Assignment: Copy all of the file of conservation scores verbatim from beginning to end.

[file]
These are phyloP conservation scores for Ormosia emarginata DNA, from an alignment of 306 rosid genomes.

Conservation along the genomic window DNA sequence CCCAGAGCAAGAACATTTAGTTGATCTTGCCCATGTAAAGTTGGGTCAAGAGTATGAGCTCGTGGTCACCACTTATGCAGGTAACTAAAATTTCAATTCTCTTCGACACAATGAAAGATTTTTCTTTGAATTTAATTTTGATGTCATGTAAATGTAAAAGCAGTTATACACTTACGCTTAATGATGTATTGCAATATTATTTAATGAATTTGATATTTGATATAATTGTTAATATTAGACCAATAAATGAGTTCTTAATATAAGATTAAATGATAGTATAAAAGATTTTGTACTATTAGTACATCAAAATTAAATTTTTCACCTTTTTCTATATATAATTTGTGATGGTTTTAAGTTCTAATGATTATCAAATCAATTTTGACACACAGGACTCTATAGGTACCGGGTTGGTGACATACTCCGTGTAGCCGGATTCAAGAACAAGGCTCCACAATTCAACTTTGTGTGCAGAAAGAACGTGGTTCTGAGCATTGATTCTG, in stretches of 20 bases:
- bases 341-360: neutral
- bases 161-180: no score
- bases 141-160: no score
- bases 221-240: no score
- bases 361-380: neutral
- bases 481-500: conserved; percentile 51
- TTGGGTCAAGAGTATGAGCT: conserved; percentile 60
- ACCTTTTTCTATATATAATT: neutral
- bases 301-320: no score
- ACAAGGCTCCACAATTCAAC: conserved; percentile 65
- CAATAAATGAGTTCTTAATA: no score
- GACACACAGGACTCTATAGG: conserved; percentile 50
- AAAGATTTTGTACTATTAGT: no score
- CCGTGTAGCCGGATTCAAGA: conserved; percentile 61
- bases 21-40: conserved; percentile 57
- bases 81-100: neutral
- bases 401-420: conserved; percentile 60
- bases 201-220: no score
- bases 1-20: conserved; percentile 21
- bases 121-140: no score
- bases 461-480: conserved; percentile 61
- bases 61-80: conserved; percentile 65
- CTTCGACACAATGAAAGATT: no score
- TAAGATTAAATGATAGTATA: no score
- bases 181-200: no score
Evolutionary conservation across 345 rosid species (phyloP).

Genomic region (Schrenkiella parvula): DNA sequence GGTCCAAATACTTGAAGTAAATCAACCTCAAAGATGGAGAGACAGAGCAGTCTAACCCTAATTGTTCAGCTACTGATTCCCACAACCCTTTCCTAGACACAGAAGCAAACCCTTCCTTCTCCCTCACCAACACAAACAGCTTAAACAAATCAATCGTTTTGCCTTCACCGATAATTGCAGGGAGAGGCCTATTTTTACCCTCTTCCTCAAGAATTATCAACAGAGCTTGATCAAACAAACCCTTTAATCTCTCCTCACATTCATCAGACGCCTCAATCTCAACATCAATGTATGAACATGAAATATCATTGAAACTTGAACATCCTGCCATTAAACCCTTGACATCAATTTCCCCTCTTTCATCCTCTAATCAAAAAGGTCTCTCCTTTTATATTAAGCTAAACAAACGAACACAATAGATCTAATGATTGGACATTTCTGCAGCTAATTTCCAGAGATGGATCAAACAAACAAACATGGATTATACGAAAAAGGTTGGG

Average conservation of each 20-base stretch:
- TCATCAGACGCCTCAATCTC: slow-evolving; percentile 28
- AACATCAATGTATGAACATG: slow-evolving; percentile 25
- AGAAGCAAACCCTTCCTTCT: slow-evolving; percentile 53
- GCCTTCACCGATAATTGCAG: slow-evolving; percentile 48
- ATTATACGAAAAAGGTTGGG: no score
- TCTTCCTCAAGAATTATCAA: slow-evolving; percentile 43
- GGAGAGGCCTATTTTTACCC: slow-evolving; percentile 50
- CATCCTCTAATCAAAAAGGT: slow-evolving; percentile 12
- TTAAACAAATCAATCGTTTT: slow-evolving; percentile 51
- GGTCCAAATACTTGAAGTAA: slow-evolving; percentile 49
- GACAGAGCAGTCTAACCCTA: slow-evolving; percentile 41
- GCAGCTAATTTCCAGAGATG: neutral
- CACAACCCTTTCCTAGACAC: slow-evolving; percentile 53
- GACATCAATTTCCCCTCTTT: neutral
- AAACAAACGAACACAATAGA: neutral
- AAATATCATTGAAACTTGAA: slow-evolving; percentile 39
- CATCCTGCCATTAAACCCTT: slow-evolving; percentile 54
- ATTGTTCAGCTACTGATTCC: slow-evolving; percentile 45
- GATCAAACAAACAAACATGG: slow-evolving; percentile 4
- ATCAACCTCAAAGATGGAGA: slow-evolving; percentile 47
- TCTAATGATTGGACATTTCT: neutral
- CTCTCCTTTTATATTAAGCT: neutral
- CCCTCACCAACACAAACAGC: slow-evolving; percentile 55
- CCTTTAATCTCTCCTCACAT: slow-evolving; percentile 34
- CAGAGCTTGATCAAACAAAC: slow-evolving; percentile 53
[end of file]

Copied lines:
These are phyloP conservation scores for Ormosia emarginata DNA, from an alignment of 306 rosid genomes.

Conservation along the genomic window DNA sequence CCCAGAGCAAGAACATTTAGTTGATCTTGCCCATGTAAAGTTGGGTCAAGAGTATGAGCTCGTGGTCACCACTTATGCAGGTAACTAAAATTTCAATTCTCTTCGACACAATGAAAGATTTTTCTTTGAATTTAATTTTGATGTCATGTAAATGTAAAAGCAGTTATACACTTACGCTTAATGATGTATTGCAATATTATTTAATGAATTTGATATTTGATATAATTGTTAATATTAGACCAATAAATGAGTTCTTAATATAAGATTAAATGATAGTATAAAAGATTTTGTACTATTAGTACATCAAAATTAAATTTTTCACCTTTTTCTATATATAATTTGTGATGGTTTTAAGTTCTAATGATTATCAAATCAATTTTGACACACAGGACTCTATAGGTACCGGGTTGGTGACATACTCCGTGTAGCCGGATTCAAGAACAAGGCTCCACAATTCAACTTTGTGTGCAGAAAGAACGTGGTTCTGAGCATTGATTCTG, in stretches of 20 bases:
- bases 341-360: neutral
- bases 161-180: no score
- bases 141-160: no score
- bases 221-240: no score
- bases 361-380: neutral
- bases 481-500: conserved; percentile 51
- TTGGGTCAAGAGTATGAGCT: conserved; percentile 60
- ACCTTTTTCTATATATAATT: neutral
- bases 301-320: no score
- ACAAGGCTCCACAATTCAAC: conserved; percentile 65
- CAATAAATGAGTTCTTAATA: no score
- GACACACAGGACTCTATAGG: conserved; percentile 50
- AAAGATTTTGTACTATTAGT: no score
- CCGTGTAGCCGGATTCAAGA: conserved; percentile 61
- bases 21-40: conserved; percentile 57
- bases 81-100: neutral
- bases 401-420: conserved; percentile 60
- bases 201-220: no score
- bases 1-20: conserved; percentile 21
- bases 121-140: no score
- bases 461-480: conserved; percentile 61
- bases 61-80: conserved; percentile 65
- CTTCGACACAATGAAAGATT: no score
- TAAGATTAAATGATAGTATA: no score
- bases 181-200: no score
Evolutionary conservation across 345 rosid species (phyloP).

Genomic region (Schrenkiella parvula): DNA sequence GGTCCAAATACTTGAAGTAAATCAACCTCAAAGATGGAGAGACAGAGCAGTCTAACCCTAATTGTTCAGCTACTGATTCCCACAACCCTTTCCTAGACACAGAAGCAAACCCTTCCTTCTCCCTCACCAACACAAACAGCTTAAACAAATCAATCGTTTTGCCTTCACCGATAATTGCAGGGAGAGGCCTATTTTTACCCTCTTCCTCAAGAATTATCAACAGAGCTTGATCAAACAAACCCTTTAATCTCTCCTCACATTCATCAGACGCCTCAATCTCAACATCAATGTATGAACATGAAATATCATTGAAACTTGAACATCCTGCCATTAAACCCTTGACATCAATTTCCCCTCTTTCATCCTCTAATCAAAAAGGTCTCTCCTTTTATATTAAGCTAAACAAACGAACACAATAGATCTAATGATTGGACATTTCTGCAGCTAATTTCCAGAGATGGATCAAACAAACAAACATGGATTATACGAAAAAGGTTGGG

Average conservation of each 20-base stretch:
- TCATCAGACGCCTCAATCTC: slow-evolving; percentile 28
- AACATCAATGTATGAACATG: slow-evolving; percentile 25
- AGAAGCAAACCCTTCCTTCT: slow-evolving; percentile 53
- GCCTTCACCGATAATTGCAG: slow-evolving; percentile 48
- ATTATACGAAAAAGGTTGGG: no score
- TCTTCCTCAAGAATTATCAA: slow-evolving; percentile 43
- GGAGAGGCCTATTTTTACCC: slow-evolving; percentile 50
- CATCCTCTAATCAAAAAGGT: slow-evolving; percentile 12
- TTAAACAAATCAATCGTTTT: slow-evolving; percentile 51
- GGTCCAAATACTTGAAGTAA: slow-evolving; percentile 49
- GACAGAGCAGTCTAACCCTA: slow-evolving; percentile 41
- GCAGCTAATTTCCAGAGATG: neutral
- CACAACCCTTTCCTAGACAC: slow-evolving; percentile 53
- GACATCAATTTCCCCTCTTT: neutral
- AAACAAACGAACACAATAGA: neutral
- AAATATCATTGAAACTTGAA: slow-evolving; percentile 39
- CATCCTGCCATTAAACCCTT: slow-evolving; percentile 54
- ATTGTTCAGCTACTGATTCC: slow-evolving; percentile 45
- GATCAAACAAACAAACATGG: slow-evolving; percentile 4
- ATCAACCTCAAAGATGGAGA: slow-evolving; percentile 47
- TCTAATGATTGGACATTTCT: neutral
- CTCTCCTTTTATATTAAGCT: neutral
- CCCTCACCAACACAAACAGC: slow-evolving; percentile 55
- CCTTTAATCTCTCCTCACAT: slow-evolving; percentile 34
- CAGAGCTTGATCAAACAAAC: slow-evolving; percentile 53